August 01, 2016
Dear Mother, How Many Times Do I Have to Come Out?

For many LGBTQ people, coming out is a recurrent affair, but it is necessary to stop the cycle of denial and hostilities against them.

by Olivia Mayer
Issues // Gender and Sexuality
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Coming out is like an additional, but required, stepping point for us LGBTQ people. When I’m talking to other lesbians, sooner or later the question “so do your parents/family/friends know about you being gay?” or something similar will come up. If the answer is “yes”, then the usual follow up question is how it has been received.  If they say “no”, one can only assume that the people around them are really religious – or that they’re just not ready.

Last year, I came out to my mom. Or, rather, I was outed by a “mystery” person, who I’m pretty sure was my brother, because I had been Skyping with my soul-wrenching ex-crush candidly in front of him, involving lots of “aku sayang kamu” (I love you) and giggles. Ugh. Can I take back all those feelings? My stomach hurts recalling the memories).

Out of the blue Mom asked me if I liked girls. Shocked, I said, “Well, I…don’t hate them.”

Technically I was right, wasn’t I? I did kind of want to use the opportunity to come out and say, “Yes Mama, I like girls, NO, I LOVE THEM SO MUCH, they’re so kind, pretty and soft, and OMG  BOOBIES ARE FREAKING AWESOME!” But I changed my mind when I saw the way she asked me, her voice was shaky and she looked as if she was going to cry. So I didn’t give her a direct answer.

But no matter how much I tried to avoid answering her, she kept forcing me to give a “yes” or “no” answer, so I finally said “yes” under my breath. It was a simple confirmation, followed by an awkward silence between us. I couldn’t stand it. I tried to speak, changed the subject, and then left.

The next day everything went on as normal, so eerily natural it almost felt like nothing had happened. I was confused: was yesterday a dream or did it really happen? My mom talked to me as usual – until we were apart. She called and asked me again if I really liked girls. I said “yes” again, louder and braver, because I thought maybe she didn’t hear me the first time, though I’m sure she did. Then came a storm of Bible verses. She asked me to pray together with her.

“Dear Jesus, please give her a MAN, A MALE, who is faithful to You….” And so on.

Clearly my mom cannot accept the fact that I am gay woman.

Since then, every time we speak she accuses me that I don’t love her, that’s why I  “choose” to embrace this lifestyle. She even blamed herself, for not being there when I needed her the most in my childhood. I didn’t want to make her feel that way, so, being a good kid, I tried to convince her that I might fall in love with a male person someday, although it felt like lying to myself.

She keeps asking me if I still like women “that way” every time we’re on the phone. She would convince me that this is just “a phase”, that it’s not real, and that I’ll find the right man if I’m just willing to open up. It feels like I have to come out over and over again every time I try to converse with her. But, how much longer will I have to continue doing this?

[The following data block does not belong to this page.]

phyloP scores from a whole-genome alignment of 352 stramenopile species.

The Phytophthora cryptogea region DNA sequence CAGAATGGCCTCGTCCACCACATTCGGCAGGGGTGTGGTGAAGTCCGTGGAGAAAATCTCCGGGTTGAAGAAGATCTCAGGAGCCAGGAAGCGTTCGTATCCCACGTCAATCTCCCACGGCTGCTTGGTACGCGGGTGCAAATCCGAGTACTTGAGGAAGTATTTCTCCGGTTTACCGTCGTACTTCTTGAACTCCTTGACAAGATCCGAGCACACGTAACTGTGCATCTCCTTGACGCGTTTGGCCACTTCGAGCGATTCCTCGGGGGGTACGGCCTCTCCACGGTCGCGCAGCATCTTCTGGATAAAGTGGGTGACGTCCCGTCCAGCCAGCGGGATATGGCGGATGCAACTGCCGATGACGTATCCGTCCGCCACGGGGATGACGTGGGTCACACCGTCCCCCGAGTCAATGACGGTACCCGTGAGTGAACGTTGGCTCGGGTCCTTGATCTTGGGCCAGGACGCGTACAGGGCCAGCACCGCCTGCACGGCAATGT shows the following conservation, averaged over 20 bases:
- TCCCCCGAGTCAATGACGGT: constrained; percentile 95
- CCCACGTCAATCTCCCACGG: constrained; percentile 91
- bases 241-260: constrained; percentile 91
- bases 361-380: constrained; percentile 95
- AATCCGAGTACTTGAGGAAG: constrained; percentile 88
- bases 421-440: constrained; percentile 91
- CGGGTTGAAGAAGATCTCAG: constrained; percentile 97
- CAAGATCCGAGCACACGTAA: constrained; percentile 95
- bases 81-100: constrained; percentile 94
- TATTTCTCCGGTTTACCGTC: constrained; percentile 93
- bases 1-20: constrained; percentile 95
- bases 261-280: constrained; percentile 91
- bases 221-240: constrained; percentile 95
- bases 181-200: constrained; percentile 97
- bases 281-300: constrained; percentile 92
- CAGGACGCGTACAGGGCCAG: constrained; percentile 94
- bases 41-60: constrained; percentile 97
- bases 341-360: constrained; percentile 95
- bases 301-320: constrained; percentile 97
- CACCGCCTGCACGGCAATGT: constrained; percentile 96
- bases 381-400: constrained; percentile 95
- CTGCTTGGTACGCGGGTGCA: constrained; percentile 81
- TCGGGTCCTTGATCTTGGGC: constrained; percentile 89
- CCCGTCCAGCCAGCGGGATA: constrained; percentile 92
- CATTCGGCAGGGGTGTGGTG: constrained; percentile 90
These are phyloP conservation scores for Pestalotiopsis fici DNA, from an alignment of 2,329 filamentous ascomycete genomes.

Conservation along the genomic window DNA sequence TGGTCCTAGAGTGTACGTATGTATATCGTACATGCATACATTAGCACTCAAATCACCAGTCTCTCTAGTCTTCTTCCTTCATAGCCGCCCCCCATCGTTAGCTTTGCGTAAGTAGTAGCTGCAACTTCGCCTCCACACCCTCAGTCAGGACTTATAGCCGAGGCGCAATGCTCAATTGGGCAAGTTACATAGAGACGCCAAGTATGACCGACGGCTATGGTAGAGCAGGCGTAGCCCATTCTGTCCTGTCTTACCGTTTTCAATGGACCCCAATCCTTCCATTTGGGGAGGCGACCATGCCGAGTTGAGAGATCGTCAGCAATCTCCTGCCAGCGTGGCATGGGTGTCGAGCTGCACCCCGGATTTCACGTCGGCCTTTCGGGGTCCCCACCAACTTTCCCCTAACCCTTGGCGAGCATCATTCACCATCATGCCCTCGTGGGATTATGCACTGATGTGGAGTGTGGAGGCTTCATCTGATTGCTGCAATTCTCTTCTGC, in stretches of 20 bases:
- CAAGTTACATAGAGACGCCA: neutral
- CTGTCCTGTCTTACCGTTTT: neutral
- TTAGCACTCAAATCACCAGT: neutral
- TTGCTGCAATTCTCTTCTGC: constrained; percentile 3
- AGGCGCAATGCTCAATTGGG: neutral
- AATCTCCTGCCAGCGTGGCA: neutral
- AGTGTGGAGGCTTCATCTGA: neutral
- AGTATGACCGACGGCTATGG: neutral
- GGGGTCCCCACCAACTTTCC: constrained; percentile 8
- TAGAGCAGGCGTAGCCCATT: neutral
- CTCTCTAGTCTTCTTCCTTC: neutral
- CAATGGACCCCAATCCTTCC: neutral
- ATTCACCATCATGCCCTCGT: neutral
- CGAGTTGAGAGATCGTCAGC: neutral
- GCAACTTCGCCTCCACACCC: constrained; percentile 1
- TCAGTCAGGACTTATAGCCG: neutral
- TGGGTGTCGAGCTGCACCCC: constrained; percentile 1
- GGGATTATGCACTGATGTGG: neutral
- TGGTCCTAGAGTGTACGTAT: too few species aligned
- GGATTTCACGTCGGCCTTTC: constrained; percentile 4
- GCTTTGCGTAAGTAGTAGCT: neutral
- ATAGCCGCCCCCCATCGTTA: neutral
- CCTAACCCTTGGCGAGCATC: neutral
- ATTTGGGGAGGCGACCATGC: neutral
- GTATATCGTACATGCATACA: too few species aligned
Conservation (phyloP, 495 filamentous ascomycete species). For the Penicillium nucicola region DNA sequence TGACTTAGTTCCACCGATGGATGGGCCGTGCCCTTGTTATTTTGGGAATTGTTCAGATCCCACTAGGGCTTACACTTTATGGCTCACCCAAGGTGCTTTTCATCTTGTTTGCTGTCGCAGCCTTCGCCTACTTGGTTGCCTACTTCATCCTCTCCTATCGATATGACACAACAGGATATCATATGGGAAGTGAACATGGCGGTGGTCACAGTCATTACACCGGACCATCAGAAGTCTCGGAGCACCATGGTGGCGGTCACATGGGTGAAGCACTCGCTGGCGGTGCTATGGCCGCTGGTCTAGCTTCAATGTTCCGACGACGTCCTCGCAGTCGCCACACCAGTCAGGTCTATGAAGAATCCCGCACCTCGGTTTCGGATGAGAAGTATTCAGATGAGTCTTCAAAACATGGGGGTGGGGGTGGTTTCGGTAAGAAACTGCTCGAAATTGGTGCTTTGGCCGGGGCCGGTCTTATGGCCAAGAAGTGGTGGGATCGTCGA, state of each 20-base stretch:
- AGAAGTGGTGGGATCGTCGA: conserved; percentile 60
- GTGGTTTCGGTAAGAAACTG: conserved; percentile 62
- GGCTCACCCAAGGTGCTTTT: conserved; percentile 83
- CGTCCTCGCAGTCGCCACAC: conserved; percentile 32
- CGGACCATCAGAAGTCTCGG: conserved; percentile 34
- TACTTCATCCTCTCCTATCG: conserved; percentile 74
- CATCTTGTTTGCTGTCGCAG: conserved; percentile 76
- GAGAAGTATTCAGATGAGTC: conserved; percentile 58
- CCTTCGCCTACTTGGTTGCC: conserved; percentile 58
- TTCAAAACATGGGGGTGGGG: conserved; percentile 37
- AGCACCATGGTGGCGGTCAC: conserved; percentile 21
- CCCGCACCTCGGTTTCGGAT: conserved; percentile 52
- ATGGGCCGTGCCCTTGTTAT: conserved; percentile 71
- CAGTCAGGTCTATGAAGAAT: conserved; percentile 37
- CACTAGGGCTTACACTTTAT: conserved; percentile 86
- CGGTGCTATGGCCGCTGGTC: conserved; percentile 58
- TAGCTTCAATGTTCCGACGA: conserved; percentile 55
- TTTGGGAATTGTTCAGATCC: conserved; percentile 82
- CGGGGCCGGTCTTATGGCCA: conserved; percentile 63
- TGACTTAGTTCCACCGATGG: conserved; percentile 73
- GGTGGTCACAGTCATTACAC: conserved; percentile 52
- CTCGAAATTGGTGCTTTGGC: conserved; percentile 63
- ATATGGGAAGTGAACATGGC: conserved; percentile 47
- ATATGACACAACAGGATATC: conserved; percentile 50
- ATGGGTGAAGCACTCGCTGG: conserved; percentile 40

Turns out I’m not the only one who has to endure recurrent conversation like this. Many of my gay friends who are already out sometimes have to come out more than once to convince people around them that they don’t swing “that way”, the hetero way. I believe the actual reason behind this is denial. Maybe it’s hard for my mom to accept that I am not like her. I understand that she wants me to be straight because that’s the only concept she’s familiar with. She wants the best for me because she loves me. I know this because she didn’t stop talking to me, and she didn’t hit me or, worst, kick me out from home.

But I cannot do this much longer. I can’t pretend to be someone I’m not.

I used to practice “don’t-ask-don’t-tell”, but I decided to change it after the Orlando shooting. People can’t keep denying that LGBTQ people are real, and that we’re living among them.

A simple denial, like thinking being gay is a choice, is the root of homophobia and it can lead to a violent homophobic action, including hate crimes. Because it’s easy to hate something you don’t know or understand – something that is alien for you. That’s why people have to understand that LGBTQ people are around them, and that there are many of us.

That was why I decided to come out publicly through my social media. Some were shocked when I did; some even said things like, “But I know you! You’re the type of person who likes to try something out of the ordinary.” I loved it when they looked surprised, because I really want to make them understand that I, a girl they’ve known since grade school, am a flaming homosexual. I know I’ll have to explain it again and again, but it’s worth it, even if I have to do it a thousand times! Well, maybe not that many times.

Olivia Mayer is a raging homosexual whose gaydar is broken. She believes (or some may say harbors wishful thinking) that every girl is basically bi or gay until proven otherwise. She’s also a journalist at heart who loves to bingewatch anything with a lesbian (or just queerbaiting) character in it, even the shitty ones.